Wednesday, August 30, 2006

Cal Ripken and the Future of Youth Baseball

I had the opportunity to talk with Cal Ripken today about his participation in the longest game in professional baseball history -- a 33-inning marathon between the Rochester Red Wings and Pawtucket Red Sox in April 1981. After we discussed that game, I asked him about the way Cal Ripken Baseball is changing the landscape of youth ball.

Ripken Baseball started seven years ago when the Babe Ruth League offered to rename its Bambino division -- the 12-and-under bunch -- after the Iron Man of the Baltimore Orioles.

"I thought it was a wonderful opportunity to have an impact on the grassroots level of baseball," he said. "I don’t control the league. But I am not just involved in name alone either. I wanted to have an impact on the landscape of the game."

Ripken Baseball is the only community league growing its numbers every year -- about 6 or 7 percent a year, according to the future Hall of Famer. To keep the growth going, Ripken wants to offer not only world-class youth tournaments. He also wants to restore "real baseball" to the 12-and-under set.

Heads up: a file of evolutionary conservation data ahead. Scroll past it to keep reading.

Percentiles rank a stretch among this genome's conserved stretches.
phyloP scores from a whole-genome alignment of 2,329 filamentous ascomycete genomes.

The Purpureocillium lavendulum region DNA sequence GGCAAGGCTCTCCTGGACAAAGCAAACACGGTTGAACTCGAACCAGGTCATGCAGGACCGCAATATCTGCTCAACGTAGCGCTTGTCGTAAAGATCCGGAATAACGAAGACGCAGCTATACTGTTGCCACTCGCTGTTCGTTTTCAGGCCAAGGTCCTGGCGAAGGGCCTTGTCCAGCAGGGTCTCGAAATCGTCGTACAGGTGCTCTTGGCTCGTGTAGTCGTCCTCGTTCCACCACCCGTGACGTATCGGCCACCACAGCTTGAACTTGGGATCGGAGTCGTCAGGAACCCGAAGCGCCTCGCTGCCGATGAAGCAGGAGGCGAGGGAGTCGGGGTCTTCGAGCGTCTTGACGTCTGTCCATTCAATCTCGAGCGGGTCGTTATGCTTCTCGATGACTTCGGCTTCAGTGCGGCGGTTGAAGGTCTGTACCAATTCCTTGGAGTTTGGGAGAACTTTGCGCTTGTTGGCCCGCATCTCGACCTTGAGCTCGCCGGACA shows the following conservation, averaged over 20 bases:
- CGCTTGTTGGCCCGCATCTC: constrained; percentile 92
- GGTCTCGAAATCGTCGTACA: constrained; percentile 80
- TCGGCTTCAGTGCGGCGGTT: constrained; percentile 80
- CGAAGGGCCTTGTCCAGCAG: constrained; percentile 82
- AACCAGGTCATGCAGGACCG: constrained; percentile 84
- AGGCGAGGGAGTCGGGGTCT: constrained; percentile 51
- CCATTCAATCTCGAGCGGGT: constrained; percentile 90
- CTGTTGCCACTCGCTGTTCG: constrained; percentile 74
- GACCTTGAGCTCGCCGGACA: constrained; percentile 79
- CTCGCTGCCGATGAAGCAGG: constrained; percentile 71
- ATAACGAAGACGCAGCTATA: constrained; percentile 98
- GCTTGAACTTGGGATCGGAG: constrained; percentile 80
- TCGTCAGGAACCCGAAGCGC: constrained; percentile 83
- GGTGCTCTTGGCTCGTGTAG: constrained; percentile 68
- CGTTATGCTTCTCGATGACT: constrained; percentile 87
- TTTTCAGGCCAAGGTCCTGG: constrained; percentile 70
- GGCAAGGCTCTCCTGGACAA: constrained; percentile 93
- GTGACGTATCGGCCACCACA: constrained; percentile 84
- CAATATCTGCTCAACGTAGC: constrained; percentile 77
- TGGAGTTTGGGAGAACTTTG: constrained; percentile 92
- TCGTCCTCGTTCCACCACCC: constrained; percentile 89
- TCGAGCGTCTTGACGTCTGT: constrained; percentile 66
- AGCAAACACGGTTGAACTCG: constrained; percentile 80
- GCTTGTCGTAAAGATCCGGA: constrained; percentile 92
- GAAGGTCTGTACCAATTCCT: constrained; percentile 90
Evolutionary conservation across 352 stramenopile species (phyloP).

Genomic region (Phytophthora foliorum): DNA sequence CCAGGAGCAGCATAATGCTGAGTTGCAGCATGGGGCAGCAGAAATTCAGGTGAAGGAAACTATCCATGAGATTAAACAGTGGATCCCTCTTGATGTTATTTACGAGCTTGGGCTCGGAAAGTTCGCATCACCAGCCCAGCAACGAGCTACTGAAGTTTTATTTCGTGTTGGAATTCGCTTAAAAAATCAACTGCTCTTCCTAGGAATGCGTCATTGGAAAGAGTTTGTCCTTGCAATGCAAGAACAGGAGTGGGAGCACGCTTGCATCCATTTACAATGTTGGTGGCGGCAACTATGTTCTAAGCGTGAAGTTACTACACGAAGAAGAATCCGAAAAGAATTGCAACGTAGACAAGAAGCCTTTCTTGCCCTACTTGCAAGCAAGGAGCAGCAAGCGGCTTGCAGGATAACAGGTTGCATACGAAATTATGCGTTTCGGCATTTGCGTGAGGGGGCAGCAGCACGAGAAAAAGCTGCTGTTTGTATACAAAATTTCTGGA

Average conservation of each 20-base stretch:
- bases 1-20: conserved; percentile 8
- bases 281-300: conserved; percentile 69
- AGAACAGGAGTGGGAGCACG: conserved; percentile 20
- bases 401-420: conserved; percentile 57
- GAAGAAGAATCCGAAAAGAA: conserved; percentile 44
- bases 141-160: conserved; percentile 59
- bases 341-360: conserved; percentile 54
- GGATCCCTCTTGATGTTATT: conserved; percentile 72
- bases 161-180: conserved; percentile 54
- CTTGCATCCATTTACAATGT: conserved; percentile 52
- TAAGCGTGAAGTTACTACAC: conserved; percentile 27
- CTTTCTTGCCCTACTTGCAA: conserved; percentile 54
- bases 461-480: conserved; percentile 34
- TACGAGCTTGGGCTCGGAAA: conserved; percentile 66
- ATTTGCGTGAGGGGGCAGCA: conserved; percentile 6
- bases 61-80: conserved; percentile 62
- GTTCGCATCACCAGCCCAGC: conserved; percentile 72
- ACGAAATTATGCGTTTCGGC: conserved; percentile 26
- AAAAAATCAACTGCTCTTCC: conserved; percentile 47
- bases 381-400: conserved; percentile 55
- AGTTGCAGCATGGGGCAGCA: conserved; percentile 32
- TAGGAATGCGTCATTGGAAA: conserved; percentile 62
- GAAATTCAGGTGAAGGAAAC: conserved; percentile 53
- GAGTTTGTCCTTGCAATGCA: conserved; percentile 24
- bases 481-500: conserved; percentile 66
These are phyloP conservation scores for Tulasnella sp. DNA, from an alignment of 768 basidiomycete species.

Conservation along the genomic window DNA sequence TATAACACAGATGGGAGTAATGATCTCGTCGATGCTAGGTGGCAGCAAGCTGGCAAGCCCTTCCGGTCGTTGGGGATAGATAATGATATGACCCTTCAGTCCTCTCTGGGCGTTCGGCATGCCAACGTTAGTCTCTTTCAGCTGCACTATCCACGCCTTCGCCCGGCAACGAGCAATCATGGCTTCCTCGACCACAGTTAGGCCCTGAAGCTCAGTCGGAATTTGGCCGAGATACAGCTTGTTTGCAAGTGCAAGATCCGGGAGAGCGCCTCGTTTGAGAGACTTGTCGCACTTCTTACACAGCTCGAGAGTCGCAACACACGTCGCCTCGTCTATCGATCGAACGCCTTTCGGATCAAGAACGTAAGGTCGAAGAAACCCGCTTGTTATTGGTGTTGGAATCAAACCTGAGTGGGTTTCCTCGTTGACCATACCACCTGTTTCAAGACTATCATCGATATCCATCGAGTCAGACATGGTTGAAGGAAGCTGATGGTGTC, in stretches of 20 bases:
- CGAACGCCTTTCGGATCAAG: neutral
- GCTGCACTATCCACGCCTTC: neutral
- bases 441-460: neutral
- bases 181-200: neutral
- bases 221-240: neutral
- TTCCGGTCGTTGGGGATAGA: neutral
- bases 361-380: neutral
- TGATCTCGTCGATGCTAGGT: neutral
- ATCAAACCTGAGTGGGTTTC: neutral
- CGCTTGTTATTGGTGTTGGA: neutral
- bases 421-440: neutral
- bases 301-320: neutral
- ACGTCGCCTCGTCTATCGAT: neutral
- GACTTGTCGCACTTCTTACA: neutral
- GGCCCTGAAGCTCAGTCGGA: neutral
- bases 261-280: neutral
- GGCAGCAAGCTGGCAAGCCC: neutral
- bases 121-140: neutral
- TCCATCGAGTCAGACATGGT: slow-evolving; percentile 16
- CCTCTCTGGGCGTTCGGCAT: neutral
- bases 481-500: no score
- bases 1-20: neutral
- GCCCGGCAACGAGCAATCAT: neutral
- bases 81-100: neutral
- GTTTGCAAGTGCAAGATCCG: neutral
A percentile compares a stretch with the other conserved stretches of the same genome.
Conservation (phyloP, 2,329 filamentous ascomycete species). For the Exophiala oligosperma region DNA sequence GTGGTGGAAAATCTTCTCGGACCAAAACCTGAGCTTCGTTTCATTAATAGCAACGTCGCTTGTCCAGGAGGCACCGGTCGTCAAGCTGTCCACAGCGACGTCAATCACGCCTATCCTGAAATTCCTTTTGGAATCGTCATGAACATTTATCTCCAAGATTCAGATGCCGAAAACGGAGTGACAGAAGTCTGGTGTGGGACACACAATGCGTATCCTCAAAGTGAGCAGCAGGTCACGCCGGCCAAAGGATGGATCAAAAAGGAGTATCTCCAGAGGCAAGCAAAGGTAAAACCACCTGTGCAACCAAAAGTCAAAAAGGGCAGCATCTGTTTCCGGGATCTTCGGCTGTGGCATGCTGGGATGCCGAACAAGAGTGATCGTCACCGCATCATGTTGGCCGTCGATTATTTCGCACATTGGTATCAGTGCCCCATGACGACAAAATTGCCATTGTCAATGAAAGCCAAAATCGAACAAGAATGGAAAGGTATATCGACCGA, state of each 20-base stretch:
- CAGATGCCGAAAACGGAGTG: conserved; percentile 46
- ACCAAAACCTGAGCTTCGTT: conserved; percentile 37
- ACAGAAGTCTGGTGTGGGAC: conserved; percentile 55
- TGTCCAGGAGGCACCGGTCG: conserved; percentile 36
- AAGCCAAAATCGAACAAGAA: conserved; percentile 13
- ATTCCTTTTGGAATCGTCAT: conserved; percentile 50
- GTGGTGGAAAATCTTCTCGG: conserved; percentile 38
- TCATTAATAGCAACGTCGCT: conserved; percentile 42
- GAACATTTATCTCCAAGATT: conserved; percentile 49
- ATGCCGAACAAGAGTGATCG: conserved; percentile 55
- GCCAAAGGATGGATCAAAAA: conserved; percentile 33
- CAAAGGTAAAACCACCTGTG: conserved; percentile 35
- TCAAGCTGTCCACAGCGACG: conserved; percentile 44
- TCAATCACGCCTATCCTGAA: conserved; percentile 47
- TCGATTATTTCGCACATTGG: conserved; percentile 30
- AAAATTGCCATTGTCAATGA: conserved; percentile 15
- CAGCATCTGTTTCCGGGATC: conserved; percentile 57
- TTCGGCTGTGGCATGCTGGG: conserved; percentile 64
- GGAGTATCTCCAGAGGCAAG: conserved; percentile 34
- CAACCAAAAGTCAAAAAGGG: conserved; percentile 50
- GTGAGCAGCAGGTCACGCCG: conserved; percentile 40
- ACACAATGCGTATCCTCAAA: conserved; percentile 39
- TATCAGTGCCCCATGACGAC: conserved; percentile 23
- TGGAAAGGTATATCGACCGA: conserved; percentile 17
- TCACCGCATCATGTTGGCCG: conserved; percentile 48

Ripken Baseball announced this summer that it would expand its field size from 60 to 70 feet between the bases. It's a move that's been in discussion for years. "It takes a long time, but we're doing it and it's going to make a big difference," Ripken says.

The 70-foot bases -- the same dimensions used in PONY League competition for the same age group -- is "going to breathe some fresh air into the game." The bigger field not only accepts the reality that today's young athletes are bigger and stronger, but also acknowledges the growing importance of travel teams. Love them or hate them, travel teams will dominate youth baseball for the foreseeable future. The question is how community-based leagues adapt.

"In recent years, the numbers of kids playing ball after 12 or 13 have dwindled," Ripken told me. "And at the same time, there are more kids playing year round. We want to get more kids to extend the ages that they play baseball."

By playing on a bigger field, Ripken can draw many of the best travel-ball players to his program. At the same time, Ripken can continue to offer competition on 60-foot bases for less developed young athletes.

Baseball's standard 90-foot-base field fits the power and speed of most players from the teenage years all the way to the elites of the major leagues.